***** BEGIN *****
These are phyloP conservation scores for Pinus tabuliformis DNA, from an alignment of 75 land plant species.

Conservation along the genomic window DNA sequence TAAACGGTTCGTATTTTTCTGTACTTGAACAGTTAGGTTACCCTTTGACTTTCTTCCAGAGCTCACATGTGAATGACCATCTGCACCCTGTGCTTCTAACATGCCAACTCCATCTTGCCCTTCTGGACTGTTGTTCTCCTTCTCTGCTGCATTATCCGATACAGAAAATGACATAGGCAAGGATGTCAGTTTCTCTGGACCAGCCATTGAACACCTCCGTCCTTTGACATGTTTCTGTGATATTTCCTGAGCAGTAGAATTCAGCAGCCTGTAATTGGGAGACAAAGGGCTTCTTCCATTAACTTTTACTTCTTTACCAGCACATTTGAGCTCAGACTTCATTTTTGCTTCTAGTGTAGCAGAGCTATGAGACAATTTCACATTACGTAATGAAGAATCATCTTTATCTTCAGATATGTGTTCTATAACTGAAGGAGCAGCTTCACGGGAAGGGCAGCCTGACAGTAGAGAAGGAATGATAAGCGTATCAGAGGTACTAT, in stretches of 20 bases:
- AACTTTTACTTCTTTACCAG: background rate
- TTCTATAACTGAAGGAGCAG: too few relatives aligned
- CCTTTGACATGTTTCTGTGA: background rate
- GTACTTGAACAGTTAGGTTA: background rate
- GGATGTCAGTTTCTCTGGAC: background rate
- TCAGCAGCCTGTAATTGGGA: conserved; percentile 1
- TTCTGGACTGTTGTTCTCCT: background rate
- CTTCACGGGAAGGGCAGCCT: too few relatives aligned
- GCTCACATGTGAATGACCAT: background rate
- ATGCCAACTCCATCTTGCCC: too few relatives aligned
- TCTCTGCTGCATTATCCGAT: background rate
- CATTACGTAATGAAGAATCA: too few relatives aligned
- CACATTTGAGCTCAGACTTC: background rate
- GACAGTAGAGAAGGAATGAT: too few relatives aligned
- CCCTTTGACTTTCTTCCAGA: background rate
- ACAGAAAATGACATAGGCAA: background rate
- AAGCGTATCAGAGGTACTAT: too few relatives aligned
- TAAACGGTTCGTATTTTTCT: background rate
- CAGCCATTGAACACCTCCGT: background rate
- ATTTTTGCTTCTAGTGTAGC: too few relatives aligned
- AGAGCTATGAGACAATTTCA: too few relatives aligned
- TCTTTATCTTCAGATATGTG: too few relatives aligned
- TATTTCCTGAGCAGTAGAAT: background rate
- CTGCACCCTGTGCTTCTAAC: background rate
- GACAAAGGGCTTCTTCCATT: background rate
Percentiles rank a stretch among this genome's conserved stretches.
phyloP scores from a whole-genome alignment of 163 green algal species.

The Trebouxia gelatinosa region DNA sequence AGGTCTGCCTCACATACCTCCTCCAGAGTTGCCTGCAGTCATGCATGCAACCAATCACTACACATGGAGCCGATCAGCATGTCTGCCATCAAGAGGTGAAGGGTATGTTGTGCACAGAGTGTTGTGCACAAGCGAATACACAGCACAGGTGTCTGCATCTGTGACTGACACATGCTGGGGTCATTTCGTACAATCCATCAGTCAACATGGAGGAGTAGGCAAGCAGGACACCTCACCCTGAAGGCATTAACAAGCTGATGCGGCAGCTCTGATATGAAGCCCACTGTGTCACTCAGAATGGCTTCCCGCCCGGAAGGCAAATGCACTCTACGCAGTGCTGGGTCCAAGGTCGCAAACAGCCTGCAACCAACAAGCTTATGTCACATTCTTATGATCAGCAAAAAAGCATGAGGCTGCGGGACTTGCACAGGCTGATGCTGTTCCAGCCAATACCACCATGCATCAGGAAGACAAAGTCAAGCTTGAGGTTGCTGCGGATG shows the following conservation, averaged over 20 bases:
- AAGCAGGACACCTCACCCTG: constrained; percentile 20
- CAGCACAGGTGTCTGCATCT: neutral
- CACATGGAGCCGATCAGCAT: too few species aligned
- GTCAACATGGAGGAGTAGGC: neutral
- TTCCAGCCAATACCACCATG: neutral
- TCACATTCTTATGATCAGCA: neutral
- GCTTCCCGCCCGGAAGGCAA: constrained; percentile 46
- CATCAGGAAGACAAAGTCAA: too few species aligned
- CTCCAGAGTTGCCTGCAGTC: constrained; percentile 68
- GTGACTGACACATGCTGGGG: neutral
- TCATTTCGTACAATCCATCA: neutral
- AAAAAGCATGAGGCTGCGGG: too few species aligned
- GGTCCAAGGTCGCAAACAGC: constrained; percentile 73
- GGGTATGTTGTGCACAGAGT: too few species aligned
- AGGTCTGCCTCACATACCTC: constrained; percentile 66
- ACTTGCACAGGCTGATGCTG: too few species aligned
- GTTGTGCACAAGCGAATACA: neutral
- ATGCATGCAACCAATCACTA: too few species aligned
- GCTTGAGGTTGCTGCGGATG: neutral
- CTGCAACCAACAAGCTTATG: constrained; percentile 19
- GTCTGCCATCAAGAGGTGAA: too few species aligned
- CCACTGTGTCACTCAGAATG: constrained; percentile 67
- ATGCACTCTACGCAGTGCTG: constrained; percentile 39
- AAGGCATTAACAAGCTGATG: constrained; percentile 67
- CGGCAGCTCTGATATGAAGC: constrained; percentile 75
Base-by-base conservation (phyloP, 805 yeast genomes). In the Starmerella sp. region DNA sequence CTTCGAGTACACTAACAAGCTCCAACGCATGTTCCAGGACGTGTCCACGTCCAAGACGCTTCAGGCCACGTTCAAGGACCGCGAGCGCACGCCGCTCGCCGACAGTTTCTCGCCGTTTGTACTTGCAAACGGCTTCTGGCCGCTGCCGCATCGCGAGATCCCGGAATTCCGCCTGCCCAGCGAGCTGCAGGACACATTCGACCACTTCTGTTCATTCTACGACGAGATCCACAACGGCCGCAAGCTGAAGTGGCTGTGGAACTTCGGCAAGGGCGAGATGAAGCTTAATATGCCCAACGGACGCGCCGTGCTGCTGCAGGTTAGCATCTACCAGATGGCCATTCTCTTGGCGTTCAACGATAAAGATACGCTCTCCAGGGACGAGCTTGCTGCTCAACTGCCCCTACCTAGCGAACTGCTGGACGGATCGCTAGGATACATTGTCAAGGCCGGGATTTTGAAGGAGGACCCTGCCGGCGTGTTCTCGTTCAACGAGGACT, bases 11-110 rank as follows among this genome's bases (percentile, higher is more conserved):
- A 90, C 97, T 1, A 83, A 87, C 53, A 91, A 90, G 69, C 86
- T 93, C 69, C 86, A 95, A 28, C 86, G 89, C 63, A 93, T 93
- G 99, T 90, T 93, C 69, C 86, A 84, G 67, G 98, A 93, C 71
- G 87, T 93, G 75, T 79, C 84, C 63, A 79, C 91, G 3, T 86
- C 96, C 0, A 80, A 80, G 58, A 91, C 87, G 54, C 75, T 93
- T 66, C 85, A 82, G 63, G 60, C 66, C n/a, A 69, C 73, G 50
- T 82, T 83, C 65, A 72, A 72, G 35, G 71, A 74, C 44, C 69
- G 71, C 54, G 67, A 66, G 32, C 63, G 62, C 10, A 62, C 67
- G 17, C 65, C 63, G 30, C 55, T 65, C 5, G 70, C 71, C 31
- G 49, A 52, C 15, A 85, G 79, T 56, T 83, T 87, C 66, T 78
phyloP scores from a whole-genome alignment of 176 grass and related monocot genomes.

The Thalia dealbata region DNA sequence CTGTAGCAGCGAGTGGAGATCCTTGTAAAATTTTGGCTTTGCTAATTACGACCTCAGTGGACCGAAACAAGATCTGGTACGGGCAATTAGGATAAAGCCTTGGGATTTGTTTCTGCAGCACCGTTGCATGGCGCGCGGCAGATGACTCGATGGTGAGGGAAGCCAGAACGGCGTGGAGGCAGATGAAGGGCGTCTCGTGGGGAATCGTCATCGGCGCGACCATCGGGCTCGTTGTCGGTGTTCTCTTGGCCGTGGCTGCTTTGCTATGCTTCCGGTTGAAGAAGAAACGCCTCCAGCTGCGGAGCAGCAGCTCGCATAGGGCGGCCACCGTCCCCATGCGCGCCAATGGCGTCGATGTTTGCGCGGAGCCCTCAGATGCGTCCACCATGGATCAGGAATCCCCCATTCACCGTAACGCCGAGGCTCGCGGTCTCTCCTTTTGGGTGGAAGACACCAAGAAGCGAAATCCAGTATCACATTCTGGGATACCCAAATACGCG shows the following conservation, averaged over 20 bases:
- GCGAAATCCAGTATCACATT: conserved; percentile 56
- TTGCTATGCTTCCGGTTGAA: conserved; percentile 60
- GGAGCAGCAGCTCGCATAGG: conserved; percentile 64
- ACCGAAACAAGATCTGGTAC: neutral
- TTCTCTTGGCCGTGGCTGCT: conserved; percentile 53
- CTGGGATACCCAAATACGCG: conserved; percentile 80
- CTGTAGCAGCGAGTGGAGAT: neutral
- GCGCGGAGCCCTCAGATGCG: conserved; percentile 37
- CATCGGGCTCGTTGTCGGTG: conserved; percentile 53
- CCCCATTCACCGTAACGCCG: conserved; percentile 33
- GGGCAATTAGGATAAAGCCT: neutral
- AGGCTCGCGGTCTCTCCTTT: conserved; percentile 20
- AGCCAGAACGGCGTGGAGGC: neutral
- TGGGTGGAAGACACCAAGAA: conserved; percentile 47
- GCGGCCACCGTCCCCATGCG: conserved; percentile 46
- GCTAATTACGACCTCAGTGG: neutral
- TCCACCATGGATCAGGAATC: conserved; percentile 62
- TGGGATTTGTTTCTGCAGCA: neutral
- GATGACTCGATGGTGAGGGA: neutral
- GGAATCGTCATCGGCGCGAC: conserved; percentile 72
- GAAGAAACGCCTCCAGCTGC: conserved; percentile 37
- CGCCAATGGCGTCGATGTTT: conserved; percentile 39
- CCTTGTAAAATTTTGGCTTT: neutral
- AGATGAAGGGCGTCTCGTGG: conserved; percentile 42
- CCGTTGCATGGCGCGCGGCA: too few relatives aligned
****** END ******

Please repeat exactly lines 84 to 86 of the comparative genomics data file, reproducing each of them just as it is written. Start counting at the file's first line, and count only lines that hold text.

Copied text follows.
- GCTAATTACGACCTCAGTGG: neutral
- TCCACCATGGATCAGGAATC: conserved; percentile 62
- TGGGATTTGTTTCTGCAGCA: neutral